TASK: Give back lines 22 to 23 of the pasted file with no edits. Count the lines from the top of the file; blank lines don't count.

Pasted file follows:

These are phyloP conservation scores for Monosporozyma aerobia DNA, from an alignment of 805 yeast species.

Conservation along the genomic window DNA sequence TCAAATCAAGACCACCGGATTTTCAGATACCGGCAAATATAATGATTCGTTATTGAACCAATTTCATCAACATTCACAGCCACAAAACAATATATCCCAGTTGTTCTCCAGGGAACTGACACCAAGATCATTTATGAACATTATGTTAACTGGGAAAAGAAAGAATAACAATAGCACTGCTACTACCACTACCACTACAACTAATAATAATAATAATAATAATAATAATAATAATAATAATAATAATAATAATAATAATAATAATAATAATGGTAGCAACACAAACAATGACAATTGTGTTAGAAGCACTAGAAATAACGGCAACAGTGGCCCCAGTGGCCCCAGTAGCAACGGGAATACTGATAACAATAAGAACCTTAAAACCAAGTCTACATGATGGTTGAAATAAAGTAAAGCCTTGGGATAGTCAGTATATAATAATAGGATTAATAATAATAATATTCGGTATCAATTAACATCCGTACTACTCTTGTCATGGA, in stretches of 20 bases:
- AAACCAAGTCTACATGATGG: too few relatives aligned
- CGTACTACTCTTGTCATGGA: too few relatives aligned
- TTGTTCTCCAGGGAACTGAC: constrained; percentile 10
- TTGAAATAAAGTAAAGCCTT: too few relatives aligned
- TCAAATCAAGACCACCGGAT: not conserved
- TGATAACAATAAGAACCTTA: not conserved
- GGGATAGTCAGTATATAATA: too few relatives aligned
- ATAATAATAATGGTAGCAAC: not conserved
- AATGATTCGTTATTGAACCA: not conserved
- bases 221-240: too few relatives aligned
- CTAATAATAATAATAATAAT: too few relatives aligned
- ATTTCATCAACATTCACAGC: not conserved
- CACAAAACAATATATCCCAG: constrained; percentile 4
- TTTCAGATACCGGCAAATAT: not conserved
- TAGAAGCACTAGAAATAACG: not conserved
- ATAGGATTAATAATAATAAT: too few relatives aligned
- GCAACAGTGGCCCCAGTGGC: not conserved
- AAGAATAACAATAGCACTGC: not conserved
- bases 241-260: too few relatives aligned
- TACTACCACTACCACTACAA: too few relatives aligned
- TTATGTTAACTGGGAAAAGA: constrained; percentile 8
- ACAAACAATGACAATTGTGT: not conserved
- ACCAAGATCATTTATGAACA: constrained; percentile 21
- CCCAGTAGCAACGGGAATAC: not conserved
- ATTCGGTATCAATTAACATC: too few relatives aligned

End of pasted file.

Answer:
- TACTACCACTACCACTACAA: too few relatives aligned
- TTATGTTAACTGGGAAAAGA: constrained; percentile 8